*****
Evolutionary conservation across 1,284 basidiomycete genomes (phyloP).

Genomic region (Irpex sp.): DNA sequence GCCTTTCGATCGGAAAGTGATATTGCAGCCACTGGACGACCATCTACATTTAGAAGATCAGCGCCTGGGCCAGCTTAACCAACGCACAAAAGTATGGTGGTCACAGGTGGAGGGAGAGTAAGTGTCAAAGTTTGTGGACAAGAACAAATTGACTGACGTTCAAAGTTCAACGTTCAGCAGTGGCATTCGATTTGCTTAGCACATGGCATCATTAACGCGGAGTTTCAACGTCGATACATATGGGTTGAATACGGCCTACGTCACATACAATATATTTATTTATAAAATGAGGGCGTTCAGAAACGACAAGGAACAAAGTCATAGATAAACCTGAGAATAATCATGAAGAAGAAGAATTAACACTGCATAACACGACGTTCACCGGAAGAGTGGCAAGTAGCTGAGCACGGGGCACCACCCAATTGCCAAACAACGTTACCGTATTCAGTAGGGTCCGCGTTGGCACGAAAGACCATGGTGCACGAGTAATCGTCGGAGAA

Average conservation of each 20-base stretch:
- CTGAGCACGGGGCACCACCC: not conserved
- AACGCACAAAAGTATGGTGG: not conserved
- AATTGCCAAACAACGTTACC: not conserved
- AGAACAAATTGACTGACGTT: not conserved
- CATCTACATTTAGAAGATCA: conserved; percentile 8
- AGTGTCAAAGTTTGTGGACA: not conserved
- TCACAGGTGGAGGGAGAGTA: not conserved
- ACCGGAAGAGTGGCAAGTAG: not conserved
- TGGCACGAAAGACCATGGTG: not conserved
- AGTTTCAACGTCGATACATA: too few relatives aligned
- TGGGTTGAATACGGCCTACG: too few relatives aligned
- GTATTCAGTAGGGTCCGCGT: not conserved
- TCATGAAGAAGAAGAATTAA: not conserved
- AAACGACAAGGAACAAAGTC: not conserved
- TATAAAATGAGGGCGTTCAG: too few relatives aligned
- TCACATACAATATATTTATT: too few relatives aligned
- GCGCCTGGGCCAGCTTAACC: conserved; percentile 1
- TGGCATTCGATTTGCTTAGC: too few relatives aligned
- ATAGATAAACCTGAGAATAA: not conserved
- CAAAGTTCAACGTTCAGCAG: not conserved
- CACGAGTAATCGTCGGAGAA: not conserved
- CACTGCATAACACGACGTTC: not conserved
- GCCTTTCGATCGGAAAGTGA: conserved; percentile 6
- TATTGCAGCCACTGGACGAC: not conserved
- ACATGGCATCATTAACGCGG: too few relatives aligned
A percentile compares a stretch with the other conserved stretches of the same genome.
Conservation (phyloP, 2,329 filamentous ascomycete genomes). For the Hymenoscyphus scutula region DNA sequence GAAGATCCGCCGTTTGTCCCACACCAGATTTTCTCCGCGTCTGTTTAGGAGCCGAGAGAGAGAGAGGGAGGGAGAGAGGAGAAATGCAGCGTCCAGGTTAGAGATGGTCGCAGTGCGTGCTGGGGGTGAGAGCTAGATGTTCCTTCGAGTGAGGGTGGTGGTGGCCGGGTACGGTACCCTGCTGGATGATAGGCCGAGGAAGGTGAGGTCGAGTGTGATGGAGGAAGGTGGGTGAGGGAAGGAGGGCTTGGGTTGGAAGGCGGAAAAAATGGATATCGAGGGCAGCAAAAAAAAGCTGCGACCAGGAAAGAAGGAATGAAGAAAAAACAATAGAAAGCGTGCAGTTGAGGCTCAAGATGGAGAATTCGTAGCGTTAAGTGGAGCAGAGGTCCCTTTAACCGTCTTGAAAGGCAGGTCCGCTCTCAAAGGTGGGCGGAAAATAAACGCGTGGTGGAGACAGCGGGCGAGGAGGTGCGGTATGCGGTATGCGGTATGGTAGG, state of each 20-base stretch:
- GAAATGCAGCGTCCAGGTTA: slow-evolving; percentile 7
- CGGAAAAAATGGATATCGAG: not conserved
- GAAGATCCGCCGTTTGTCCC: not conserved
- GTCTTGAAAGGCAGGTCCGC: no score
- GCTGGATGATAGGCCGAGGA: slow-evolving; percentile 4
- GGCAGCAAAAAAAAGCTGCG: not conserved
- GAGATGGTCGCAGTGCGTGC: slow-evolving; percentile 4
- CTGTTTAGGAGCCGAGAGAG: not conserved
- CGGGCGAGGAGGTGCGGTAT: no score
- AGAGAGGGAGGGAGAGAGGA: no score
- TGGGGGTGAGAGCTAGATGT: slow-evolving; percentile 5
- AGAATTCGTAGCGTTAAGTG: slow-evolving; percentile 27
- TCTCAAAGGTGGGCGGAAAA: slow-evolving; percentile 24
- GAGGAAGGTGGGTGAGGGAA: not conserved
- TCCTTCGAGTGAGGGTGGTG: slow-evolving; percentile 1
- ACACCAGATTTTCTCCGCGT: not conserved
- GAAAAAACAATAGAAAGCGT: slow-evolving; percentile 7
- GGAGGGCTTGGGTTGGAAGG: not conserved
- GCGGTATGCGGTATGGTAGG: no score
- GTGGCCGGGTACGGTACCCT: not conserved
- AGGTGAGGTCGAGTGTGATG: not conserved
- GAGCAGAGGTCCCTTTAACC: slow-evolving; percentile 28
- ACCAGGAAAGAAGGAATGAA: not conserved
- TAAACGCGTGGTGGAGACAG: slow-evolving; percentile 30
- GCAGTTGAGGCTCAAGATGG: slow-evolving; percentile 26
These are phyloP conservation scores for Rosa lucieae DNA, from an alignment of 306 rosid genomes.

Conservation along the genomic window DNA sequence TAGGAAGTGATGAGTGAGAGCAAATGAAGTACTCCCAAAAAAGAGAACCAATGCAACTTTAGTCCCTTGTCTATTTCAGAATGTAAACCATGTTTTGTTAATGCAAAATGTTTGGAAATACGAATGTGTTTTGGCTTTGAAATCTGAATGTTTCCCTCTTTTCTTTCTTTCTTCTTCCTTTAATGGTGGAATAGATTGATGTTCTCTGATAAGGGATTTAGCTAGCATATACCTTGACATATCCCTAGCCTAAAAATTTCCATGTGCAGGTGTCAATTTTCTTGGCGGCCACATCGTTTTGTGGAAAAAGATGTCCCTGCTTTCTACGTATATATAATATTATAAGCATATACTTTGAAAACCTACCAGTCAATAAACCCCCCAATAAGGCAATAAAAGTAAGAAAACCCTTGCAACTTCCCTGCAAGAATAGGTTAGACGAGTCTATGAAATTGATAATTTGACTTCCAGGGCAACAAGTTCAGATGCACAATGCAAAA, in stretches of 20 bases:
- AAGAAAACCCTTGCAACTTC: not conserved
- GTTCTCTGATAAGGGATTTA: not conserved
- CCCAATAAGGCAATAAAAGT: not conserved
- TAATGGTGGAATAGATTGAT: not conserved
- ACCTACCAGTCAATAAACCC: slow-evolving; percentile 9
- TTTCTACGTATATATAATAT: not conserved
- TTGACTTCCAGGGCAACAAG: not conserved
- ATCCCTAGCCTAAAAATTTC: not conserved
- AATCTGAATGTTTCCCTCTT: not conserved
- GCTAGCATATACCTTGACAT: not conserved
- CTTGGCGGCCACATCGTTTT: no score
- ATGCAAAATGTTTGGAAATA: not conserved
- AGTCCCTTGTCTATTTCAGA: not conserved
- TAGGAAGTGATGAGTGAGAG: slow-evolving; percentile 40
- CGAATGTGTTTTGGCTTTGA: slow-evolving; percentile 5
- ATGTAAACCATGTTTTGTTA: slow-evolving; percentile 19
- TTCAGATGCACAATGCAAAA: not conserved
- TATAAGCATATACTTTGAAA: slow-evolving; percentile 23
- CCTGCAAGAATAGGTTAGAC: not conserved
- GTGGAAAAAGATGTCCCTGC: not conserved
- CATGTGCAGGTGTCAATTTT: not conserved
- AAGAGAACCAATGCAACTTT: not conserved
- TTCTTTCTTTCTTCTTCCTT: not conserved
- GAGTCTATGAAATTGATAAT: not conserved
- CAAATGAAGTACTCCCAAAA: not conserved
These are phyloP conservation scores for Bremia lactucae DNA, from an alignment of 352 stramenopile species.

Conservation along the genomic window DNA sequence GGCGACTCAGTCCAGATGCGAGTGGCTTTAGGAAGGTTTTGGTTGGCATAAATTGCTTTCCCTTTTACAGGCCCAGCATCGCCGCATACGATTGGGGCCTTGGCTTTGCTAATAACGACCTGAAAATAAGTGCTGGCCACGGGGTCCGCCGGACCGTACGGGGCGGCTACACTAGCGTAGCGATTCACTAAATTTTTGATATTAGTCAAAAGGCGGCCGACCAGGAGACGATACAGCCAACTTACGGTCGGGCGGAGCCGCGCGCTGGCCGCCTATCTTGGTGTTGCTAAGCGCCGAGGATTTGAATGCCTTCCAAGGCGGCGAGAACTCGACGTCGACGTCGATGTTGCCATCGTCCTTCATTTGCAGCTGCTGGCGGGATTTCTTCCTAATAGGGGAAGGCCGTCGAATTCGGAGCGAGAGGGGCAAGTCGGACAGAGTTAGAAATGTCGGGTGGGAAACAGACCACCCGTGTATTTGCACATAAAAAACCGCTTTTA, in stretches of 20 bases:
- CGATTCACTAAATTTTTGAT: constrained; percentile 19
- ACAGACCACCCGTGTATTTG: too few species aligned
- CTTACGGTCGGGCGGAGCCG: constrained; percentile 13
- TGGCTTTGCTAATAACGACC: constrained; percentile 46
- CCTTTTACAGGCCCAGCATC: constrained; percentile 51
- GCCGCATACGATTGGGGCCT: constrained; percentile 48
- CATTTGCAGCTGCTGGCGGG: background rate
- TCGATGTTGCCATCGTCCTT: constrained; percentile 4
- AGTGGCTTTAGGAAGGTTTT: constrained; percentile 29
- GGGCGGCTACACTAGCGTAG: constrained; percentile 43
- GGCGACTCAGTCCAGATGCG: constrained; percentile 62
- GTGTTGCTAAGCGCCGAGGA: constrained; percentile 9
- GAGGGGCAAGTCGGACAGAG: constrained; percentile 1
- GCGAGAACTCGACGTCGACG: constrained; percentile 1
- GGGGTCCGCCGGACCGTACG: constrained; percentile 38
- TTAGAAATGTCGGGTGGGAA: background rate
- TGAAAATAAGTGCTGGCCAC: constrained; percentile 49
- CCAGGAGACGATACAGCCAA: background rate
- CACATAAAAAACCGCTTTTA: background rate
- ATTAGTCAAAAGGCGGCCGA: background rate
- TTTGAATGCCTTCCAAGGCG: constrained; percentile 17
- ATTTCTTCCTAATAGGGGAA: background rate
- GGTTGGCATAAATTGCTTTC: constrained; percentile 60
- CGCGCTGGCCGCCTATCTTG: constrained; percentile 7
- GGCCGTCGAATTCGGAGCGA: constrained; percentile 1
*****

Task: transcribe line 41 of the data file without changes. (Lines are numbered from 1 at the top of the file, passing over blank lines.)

- TGGGGGTGAGAGCTAGATGT: slow-evolving; percentile 5